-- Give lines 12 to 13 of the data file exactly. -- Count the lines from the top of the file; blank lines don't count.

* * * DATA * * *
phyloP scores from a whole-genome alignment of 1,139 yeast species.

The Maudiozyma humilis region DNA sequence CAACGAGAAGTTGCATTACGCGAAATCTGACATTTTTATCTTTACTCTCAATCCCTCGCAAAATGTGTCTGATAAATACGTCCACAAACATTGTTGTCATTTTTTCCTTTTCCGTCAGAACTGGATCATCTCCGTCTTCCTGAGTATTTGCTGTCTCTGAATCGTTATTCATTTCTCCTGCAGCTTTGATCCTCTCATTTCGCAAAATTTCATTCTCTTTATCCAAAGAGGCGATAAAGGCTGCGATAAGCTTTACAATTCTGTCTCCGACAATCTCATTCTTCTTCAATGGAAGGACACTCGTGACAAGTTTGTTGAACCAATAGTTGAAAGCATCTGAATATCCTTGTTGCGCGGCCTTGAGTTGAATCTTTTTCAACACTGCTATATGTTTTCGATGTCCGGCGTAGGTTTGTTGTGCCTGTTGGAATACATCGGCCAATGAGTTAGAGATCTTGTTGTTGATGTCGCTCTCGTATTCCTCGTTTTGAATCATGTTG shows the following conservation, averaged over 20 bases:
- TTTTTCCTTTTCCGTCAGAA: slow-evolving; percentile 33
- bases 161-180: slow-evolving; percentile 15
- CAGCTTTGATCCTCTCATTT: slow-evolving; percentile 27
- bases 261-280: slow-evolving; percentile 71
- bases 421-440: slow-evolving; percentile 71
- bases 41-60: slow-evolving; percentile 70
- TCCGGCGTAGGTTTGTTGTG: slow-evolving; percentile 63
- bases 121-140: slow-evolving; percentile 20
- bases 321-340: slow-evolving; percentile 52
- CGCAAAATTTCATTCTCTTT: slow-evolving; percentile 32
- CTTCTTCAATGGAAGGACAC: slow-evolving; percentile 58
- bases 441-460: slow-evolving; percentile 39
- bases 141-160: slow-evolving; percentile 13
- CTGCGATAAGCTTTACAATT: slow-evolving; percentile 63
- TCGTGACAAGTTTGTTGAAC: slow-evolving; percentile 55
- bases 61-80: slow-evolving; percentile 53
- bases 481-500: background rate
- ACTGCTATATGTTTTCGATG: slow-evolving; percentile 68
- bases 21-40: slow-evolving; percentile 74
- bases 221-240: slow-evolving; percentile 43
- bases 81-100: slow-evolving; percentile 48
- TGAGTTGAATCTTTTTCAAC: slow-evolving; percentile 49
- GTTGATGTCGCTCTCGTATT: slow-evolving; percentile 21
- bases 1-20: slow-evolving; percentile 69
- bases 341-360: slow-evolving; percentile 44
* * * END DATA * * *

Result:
- CGCAAAATTTCATTCTCTTT: slow-evolving; percentile 32
- CTTCTTCAATGGAAGGACAC: slow-evolving; percentile 58